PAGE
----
WARREN City grants abatement for plastics company

Council also OK'd a contract for running the baseball and softball leagues.
WARREN -- City council unanimously granted a 75 percent, 10-year tax abatement for a Champion plastics manufacturer to relocate to the city.
Bloom Industries Inc., Kinkaid Road, Champion, plans to move into the former Taylor-Winfield building on Mahoning Avenue. Tony Iannucci of Warren Redevelopment and Planning told council members at a meeting Wednesday that the company intends to invest $3.1 million in equipment, inventory, furniture and fixtures in the building.
The company employs between 100 and 120 people and will add 35 new employees each this year and in 2004, and 30 more in 2005 with the project.
Robert Angelo, city school board member, said the board doesn't object to the abatement.
All the new positions would be full time, according to the company's application filed with the Trumbull County Planning Commission, for an estimated annual payroll of $2 million over three years.
Improvements slated
Company owner Ted Bloom said the company has outgrown its space, so it wants to remodel and move into the Taylor-Winfield building.
The investment includes $1 million for improvements to the building, $600,000 in new machinery and equipment, $100,000 for new furniture and fixtures and $1.4 million in additional inventory.
The project involves improvement to the building's roof, sprinkler and electrical systems, restrooms, offices and new material handling and other equipment.
Trumbull County commissioners also must approve the abatement. If approved, the project would begin in May and wrap up in December.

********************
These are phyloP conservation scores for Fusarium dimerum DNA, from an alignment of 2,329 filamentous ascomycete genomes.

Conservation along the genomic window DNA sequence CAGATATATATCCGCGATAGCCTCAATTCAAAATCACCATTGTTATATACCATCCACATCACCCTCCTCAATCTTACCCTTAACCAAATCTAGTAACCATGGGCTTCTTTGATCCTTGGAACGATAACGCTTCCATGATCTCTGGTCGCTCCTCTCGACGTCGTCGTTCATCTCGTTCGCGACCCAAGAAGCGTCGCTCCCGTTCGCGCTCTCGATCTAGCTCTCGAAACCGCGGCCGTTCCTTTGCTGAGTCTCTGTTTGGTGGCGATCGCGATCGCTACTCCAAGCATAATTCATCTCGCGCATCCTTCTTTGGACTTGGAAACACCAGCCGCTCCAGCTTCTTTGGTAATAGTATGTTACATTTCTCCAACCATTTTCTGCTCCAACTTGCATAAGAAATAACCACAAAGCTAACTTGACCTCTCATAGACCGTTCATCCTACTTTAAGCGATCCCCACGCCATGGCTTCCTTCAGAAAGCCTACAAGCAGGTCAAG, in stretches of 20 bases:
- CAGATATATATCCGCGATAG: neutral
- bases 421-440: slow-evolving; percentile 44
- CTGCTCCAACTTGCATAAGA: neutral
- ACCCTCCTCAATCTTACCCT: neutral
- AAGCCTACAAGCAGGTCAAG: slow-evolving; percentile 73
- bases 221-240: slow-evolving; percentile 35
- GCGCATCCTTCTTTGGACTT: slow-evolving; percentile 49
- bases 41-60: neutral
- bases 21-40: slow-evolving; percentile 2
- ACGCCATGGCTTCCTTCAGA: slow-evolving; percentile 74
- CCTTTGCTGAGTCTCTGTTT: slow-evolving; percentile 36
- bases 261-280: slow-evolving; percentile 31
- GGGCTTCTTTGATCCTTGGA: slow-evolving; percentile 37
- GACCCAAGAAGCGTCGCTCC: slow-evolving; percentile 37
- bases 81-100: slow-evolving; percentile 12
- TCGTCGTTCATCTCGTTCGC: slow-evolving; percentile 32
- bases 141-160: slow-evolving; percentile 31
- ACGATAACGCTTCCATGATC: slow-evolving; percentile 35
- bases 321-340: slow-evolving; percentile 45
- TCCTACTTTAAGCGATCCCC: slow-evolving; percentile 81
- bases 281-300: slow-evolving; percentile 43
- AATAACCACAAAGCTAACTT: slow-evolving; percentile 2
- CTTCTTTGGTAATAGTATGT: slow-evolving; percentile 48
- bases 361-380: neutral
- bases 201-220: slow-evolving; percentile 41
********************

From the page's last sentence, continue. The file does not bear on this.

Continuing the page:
Sports leagues
Council members also approved a contract for running the adult baseball and softball leagues. Councilmen Brendan J. Keating, D-5th; Robert A. Marchese, D-at large; and James A. "Doc" Pugh, D-6th, all voted against the legislation.
Under the contract, the person who runs the program would be able to keep the first $9,000 of income generated annually. All net income after $9,000 would be divided equally between the city and the person running the program, but that person would not receive more than $15,000 total.
City officials have said that Mark Albani, who has run the program for the last several years, agreed to run it again this year because the city was unable to find someone else who's qualified and willing to do it.
A contract to run the leagues last season was never signed.
Albani had placed the roughly $6,000 from the season into the proper bank account, and the city received it last month, city officials have said.
He has said that teams don't always pay in a timely manner, so the city doesn't get its money in a timely manner.
Both Marchese and Keating said they opposed a contract with someone who had to be prodded to turn in money from the leagues to the city. Marchese also wants to know the amount the city spends on maintenance of the fields.
Pugh said he voted no because he opposed a section of the contract allowing the operator to "hand-pick" a person to mentor and teach how to run the leagues for next year.